Seriously….This is an hour of my time I am NEVER going to get back. Don’t get me wrong! I did learn some things and got some “why’s” answered. It just seemed like an excruciatingly long period of time to get the answer to WHY is Hydrogenated/partially hydrogenated oils bad. It could be that the first 30 minutes was the chemistry part about Saturated, Monounsaturated, Polyunsaturated, carbon bonds and carbon atoms and double bonds and two or more double bonds. Blah Blah Blah…Bond Bond Bond. When all I could think about was James Bond and when was lunch. I am going to save you the pain and the time.
Drum roll please………… the answer is ……. You’re gonna have to read the article. If I told you WHY that would be like telling you WHO DID IT at the beginning of a murder mystery. 🙂
If you are eating HYDROGENATED OR PARTIALLY HYDROGENATED FATS OR OIL you are asking for trouble! If the label contains the words hydrogenated or partially hydrogenated, do not let your family eat it. If the label contains the words hydrogenated or partially hydrogenated, do not let your friends eat it. If the label contains the words hydrogenated or partially hydrogenated, get it out of your family’s kitchen. Read labels and avoid these substances like they are poisons … which they are. Nothing like the shock factor to keep your attention.
Hydrogenation is the chemical process by which liquid vegetable oil is turned into solid fat. Partially hydrogenated oils contain trans fatty acids, or trans fats. The Dr/teacher/lecture guy turns to the class and says while nodding “and we ALL know how bad trans fats are” turns back to the screen and proceeds with the lecture. I look around and see other people nodding and talking amongst themselves. Nowhere did it say I needed to take the “Trans Fats” class before I could take this one. Ya I “heard” we shouldn’t eat that…but WHY?
This is WHY – Trans fats raise levels of bad cholesterol and lower levels of good cholesterol!
I LOVE Wikipedia’s definition of Trans Fats – “A side effect of incomplete hydrogenation having implications for human health.” A side effect??? Implications???
Before 2006, companies did not have to list the trans fat content on labels. The rule WAS, if the product contains the words “shortening”, “partially hydrogenated oil” or “hydrogenated oil” IT CONTAINED TRANS FAT. That use to be the only way to know if a product had trans fats in it. Yet a number of products state “0g Trans Fat” or declare themselves to be trans-fat free but still have these oils listed in their ingredients. How can this be?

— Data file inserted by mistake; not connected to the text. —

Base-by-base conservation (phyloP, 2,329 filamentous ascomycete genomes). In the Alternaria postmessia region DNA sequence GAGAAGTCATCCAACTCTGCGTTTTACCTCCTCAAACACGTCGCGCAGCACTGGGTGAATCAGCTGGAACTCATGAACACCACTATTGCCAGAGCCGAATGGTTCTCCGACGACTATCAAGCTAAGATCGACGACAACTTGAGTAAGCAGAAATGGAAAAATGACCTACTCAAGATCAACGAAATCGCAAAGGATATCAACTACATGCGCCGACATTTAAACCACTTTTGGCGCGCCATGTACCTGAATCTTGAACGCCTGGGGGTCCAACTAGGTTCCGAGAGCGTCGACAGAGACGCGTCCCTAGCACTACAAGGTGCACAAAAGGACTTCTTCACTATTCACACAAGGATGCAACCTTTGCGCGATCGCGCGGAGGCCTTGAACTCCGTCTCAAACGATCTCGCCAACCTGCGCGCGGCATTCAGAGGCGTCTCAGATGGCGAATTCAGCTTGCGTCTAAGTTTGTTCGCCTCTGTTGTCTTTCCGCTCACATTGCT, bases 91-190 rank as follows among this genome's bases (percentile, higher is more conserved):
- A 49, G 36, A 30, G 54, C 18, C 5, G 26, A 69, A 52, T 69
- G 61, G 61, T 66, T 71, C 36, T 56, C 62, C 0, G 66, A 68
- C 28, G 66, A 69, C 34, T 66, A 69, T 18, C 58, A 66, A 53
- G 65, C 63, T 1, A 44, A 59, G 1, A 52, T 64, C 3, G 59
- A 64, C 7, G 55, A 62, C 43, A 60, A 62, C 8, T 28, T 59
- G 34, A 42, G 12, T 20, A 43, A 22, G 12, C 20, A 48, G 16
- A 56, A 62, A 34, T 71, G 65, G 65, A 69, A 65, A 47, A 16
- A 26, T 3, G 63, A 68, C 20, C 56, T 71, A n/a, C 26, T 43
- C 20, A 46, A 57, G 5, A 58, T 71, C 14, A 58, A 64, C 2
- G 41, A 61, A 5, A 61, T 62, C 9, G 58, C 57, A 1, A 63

With consumers getting smarter and reading labels, companies have to come up with ways to get us to eat their products yet still abide by the FDA rules. The rule is: trans fat content only needs to be listed if the food contains 0.5 grams or more of it per serving. What that means is, if a food contains 0.49 grams of trans fat in 1 serving, that food will have “Trans Fat: 0 grams” listed in its nutrition facts. Sneaky buggers!
And while you are processing all of this, bare in mind that the American Heart Association recommends that we consume a maximum of 2 grams of trans fat per day. However, they go on to say that there is enough naturally occurring trans fat in some meat and dairy products that most people already reach this maximum 2 grams without the additional consumption of the man-made trans fats.
Long story short, people who care about their health should ideally be aiming to consume as close to 0 grams of trans fat per day as they possibly can.
SAVING THE BEST FOR LAST: Yes its true ….that half solidified partially hydrogenated room temperature margarine remains that way while it travels through you body.
I think I just lost half of my readers with that comment. Here is Dr. Siegel with his thoughts on it http://www.youtube.com/watch?v=iEJhBoUezZA